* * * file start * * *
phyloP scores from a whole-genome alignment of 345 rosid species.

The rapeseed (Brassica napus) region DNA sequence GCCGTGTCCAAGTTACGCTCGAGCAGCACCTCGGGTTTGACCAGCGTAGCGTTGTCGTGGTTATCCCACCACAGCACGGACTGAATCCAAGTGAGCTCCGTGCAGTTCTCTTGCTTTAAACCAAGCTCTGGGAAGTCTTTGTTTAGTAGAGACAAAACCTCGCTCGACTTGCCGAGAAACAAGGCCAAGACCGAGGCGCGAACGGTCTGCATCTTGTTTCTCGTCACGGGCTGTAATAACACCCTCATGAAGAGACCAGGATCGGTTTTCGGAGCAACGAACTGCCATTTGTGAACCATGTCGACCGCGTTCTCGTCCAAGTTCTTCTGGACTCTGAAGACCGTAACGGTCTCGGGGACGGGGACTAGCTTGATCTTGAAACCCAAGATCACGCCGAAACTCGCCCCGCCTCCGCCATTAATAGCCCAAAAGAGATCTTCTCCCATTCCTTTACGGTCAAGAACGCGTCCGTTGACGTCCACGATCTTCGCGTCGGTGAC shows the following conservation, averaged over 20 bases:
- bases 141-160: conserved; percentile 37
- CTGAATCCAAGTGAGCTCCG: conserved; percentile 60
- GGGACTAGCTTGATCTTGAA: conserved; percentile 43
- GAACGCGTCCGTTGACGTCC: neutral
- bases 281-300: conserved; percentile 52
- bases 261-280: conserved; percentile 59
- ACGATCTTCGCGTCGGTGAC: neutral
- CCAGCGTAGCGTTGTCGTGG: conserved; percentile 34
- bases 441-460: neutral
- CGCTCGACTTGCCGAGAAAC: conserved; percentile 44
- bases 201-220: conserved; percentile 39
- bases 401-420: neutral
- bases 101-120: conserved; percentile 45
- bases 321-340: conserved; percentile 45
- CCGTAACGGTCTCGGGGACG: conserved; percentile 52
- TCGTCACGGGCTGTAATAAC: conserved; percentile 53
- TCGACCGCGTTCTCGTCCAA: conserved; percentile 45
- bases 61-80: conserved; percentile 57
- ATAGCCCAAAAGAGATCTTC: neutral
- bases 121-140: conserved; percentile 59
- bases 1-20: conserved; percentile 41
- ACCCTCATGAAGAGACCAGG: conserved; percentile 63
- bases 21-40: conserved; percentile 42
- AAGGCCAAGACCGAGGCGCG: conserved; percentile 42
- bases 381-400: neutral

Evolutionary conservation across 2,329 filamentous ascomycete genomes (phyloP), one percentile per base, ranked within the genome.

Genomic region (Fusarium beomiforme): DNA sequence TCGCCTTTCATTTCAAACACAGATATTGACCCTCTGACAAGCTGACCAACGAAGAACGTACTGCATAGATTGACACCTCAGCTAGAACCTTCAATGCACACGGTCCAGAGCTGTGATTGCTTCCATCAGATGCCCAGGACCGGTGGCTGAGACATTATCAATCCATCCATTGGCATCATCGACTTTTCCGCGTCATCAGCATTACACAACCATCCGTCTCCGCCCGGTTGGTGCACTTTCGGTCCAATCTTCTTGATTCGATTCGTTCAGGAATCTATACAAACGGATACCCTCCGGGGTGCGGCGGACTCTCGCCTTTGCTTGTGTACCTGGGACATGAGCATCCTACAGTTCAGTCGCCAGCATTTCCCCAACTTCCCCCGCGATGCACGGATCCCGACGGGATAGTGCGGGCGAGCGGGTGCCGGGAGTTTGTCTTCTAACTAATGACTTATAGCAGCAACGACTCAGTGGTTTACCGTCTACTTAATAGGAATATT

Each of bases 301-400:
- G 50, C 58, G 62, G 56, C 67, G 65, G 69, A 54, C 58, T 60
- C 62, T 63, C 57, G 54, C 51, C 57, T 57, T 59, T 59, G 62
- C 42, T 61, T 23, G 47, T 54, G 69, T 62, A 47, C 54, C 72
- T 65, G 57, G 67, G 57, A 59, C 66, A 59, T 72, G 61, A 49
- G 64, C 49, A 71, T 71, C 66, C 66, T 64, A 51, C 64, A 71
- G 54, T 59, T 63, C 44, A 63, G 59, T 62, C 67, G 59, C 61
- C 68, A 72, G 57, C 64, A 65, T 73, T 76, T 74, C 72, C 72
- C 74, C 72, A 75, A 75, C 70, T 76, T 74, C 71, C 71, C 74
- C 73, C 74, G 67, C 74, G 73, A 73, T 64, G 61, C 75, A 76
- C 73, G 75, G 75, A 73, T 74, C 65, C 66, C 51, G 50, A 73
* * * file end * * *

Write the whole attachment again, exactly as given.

phyloP scores from a whole-genome alignment of 345 rosid species.

The rapeseed (Brassica napus) region DNA sequence GCCGTGTCCAAGTTACGCTCGAGCAGCACCTCGGGTTTGACCAGCGTAGCGTTGTCGTGGTTATCCCACCACAGCACGGACTGAATCCAAGTGAGCTCCGTGCAGTTCTCTTGCTTTAAACCAAGCTCTGGGAAGTCTTTGTTTAGTAGAGACAAAACCTCGCTCGACTTGCCGAGAAACAAGGCCAAGACCGAGGCGCGAACGGTCTGCATCTTGTTTCTCGTCACGGGCTGTAATAACACCCTCATGAAGAGACCAGGATCGGTTTTCGGAGCAACGAACTGCCATTTGTGAACCATGTCGACCGCGTTCTCGTCCAAGTTCTTCTGGACTCTGAAGACCGTAACGGTCTCGGGGACGGGGACTAGCTTGATCTTGAAACCCAAGATCACGCCGAAACTCGCCCCGCCTCCGCCATTAATAGCCCAAAAGAGATCTTCTCCCATTCCTTTACGGTCAAGAACGCGTCCGTTGACGTCCACGATCTTCGCGTCGGTGAC shows the following conservation, averaged over 20 bases:
- bases 141-160: conserved; percentile 37
- CTGAATCCAAGTGAGCTCCG: conserved; percentile 60
- GGGACTAGCTTGATCTTGAA: conserved; percentile 43
- GAACGCGTCCGTTGACGTCC: neutral
- bases 281-300: conserved; percentile 52
- bases 261-280: conserved; percentile 59
- ACGATCTTCGCGTCGGTGAC: neutral
- CCAGCGTAGCGTTGTCGTGG: conserved; percentile 34
- bases 441-460: neutral
- CGCTCGACTTGCCGAGAAAC: conserved; percentile 44
- bases 201-220: conserved; percentile 39
- bases 401-420: neutral
- bases 101-120: conserved; percentile 45
- bases 321-340: conserved; percentile 45
- CCGTAACGGTCTCGGGGACG: conserved; percentile 52
- TCGTCACGGGCTGTAATAAC: conserved; percentile 53
- TCGACCGCGTTCTCGTCCAA: conserved; percentile 45
- bases 61-80: conserved; percentile 57
- ATAGCCCAAAAGAGATCTTC: neutral
- bases 121-140: conserved; percentile 59
- bases 1-20: conserved; percentile 41
- ACCCTCATGAAGAGACCAGG: conserved; percentile 63
- bases 21-40: conserved; percentile 42
- AAGGCCAAGACCGAGGCGCG: conserved; percentile 42
- bases 381-400: neutral

Evolutionary conservation across 2,329 filamentous ascomycete genomes (phyloP), one percentile per base, ranked within the genome.

Genomic region (Fusarium beomiforme): DNA sequence TCGCCTTTCATTTCAAACACAGATATTGACCCTCTGACAAGCTGACCAACGAAGAACGTACTGCATAGATTGACACCTCAGCTAGAACCTTCAATGCACACGGTCCAGAGCTGTGATTGCTTCCATCAGATGCCCAGGACCGGTGGCTGAGACATTATCAATCCATCCATTGGCATCATCGACTTTTCCGCGTCATCAGCATTACACAACCATCCGTCTCCGCCCGGTTGGTGCACTTTCGGTCCAATCTTCTTGATTCGATTCGTTCAGGAATCTATACAAACGGATACCCTCCGGGGTGCGGCGGACTCTCGCCTTTGCTTGTGTACCTGGGACATGAGCATCCTACAGTTCAGTCGCCAGCATTTCCCCAACTTCCCCCGCGATGCACGGATCCCGACGGGATAGTGCGGGCGAGCGGGTGCCGGGAGTTTGTCTTCTAACTAATGACTTATAGCAGCAACGACTCAGTGGTTTACCGTCTACTTAATAGGAATATT

Each of bases 301-400:
- G 50, C 58, G 62, G 56, C 67, G 65, G 69, A 54, C 58, T 60
- C 62, T 63, C 57, G 54, C 51, C 57, T 57, T 59, T 59, G 62
- C 42, T 61, T 23, G 47, T 54, G 69, T 62, A 47, C 54, C 72
- T 65, G 57, G 67, G 57, A 59, C 66, A 59, T 72, G 61, A 49
- G 64, C 49, A 71, T 71, C 66, C 66, T 64, A 51, C 64, A 71
- G 54, T 59, T 63, C 44, A 63, G 59, T 62, C 67, G 59, C 61
- C 68, A 72, G 57, C 64, A 65, T 73, T 76, T 74, C 72, C 72
- C 74, C 72, A 75, A 75, C 70, T 76, T 74, C 71, C 71, C 74
- C 73, C 74, G 67, C 74, G 73, A 73, T 64, G 61, C 75, A 76
- C 73, G 75, G 75, A 73, T 74, C 65, C 66, C 51, G 50, A 73